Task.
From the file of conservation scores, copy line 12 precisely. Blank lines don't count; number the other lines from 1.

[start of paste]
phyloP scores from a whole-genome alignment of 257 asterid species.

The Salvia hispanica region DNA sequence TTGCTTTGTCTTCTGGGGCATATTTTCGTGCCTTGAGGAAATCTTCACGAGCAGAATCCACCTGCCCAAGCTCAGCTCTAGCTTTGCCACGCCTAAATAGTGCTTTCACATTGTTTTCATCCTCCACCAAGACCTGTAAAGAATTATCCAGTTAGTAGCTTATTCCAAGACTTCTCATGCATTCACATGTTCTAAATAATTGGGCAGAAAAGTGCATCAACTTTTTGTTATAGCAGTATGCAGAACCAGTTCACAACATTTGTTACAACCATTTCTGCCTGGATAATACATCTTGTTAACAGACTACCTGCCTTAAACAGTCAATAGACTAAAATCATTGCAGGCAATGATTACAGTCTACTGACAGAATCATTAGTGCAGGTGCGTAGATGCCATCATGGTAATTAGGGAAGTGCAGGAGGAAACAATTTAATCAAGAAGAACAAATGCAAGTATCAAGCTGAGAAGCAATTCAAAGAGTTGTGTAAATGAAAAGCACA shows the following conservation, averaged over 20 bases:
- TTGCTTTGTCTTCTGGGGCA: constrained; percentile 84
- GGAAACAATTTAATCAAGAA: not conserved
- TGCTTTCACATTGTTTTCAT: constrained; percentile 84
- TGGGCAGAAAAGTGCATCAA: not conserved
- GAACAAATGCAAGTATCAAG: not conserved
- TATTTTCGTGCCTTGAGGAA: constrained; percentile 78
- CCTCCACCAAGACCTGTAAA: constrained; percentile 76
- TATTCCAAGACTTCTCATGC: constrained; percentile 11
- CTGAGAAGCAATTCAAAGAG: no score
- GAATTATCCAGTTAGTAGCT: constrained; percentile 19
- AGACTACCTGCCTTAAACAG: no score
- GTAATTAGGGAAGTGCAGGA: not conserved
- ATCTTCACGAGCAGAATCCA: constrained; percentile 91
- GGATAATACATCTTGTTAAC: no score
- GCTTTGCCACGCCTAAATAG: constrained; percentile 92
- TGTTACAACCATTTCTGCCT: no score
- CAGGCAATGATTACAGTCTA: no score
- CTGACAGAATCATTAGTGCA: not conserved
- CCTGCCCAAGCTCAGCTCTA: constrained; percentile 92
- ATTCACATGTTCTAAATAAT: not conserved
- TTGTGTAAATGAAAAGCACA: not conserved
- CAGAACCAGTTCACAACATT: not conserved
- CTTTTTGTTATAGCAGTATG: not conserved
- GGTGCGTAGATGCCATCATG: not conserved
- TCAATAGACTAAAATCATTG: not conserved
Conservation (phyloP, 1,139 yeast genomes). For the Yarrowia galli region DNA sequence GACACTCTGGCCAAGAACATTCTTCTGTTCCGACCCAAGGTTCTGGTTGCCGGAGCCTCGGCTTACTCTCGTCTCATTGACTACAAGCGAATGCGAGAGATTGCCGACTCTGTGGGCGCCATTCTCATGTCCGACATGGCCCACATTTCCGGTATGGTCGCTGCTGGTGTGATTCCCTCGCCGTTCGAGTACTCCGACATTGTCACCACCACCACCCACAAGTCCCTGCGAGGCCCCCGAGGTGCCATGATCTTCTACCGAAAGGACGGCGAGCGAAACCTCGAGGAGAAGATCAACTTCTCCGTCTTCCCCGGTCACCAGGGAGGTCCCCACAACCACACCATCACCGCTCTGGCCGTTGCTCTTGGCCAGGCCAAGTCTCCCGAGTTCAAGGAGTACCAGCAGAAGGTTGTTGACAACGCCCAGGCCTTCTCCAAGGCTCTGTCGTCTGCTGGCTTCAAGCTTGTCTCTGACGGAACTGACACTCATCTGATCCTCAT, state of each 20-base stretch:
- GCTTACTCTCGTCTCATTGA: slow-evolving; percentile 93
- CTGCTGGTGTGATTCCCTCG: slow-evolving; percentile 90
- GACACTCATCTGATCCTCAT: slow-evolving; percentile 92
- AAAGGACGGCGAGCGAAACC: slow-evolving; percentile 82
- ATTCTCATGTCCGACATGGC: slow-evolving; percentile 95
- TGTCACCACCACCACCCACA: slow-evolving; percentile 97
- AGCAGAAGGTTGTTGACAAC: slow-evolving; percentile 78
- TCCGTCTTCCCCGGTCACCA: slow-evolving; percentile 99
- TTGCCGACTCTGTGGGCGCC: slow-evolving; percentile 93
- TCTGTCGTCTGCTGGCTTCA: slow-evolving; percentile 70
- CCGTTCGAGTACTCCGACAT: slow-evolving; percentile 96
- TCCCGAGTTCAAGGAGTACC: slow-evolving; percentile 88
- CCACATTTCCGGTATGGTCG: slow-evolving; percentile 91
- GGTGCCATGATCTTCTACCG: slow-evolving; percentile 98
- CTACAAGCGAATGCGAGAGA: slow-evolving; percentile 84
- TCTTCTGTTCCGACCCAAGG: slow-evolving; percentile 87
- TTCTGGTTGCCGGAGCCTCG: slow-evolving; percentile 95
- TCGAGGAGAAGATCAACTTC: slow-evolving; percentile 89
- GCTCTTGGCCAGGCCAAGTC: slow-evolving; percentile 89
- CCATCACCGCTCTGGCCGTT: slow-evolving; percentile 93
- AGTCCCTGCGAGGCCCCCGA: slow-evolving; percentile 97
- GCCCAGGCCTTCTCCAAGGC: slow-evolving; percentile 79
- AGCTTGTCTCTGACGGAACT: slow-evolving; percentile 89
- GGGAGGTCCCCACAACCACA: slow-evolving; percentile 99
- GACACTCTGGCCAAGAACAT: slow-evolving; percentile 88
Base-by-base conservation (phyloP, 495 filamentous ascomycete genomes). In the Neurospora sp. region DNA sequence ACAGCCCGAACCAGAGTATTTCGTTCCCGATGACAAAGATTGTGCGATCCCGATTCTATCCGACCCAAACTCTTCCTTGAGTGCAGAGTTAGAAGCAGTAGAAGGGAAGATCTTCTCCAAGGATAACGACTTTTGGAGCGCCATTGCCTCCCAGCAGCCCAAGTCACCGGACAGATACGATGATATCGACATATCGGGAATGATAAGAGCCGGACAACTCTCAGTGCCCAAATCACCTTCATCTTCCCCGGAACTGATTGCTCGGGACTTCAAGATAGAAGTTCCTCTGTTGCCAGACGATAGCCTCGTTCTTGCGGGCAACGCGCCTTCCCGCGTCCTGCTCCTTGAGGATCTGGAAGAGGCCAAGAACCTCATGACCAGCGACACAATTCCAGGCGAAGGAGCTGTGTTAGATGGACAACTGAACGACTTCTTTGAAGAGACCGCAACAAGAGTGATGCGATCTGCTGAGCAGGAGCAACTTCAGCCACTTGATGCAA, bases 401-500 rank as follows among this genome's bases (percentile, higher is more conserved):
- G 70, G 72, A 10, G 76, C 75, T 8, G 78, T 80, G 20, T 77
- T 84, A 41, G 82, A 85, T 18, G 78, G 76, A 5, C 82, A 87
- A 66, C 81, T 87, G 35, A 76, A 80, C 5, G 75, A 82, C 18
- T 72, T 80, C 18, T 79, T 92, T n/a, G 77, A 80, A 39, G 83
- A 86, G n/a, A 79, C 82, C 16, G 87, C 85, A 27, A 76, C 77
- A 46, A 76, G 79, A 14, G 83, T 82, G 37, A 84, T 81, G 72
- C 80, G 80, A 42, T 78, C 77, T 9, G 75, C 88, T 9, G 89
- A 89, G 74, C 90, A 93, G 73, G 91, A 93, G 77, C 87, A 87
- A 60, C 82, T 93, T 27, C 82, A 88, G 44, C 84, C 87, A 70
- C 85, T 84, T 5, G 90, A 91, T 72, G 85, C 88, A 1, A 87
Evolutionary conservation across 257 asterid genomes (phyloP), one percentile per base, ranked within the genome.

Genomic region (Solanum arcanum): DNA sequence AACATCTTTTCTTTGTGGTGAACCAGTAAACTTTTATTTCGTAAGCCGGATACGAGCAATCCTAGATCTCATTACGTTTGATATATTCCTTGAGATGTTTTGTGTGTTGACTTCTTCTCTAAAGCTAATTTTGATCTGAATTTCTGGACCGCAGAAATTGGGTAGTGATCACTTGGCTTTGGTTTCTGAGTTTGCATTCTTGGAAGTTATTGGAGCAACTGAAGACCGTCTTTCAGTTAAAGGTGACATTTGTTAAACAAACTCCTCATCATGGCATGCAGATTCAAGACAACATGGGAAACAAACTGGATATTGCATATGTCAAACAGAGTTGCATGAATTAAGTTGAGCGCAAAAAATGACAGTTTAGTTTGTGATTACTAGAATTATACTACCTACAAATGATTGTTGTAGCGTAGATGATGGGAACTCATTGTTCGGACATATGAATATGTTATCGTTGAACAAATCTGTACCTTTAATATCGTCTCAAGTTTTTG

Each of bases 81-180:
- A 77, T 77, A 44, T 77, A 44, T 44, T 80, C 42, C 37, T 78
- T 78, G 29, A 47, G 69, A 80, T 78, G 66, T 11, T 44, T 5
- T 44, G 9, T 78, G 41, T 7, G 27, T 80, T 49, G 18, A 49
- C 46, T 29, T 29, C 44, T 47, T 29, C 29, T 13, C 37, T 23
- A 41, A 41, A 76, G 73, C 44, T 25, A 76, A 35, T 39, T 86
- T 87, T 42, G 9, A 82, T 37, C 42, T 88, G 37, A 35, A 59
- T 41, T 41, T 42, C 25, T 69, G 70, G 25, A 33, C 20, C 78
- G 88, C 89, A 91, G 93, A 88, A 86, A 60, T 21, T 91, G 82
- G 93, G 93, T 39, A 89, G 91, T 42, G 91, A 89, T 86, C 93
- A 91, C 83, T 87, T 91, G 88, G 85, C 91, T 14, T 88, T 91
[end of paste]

- GAATTATCCAGTTAGTAGCT: constrained; percentile 19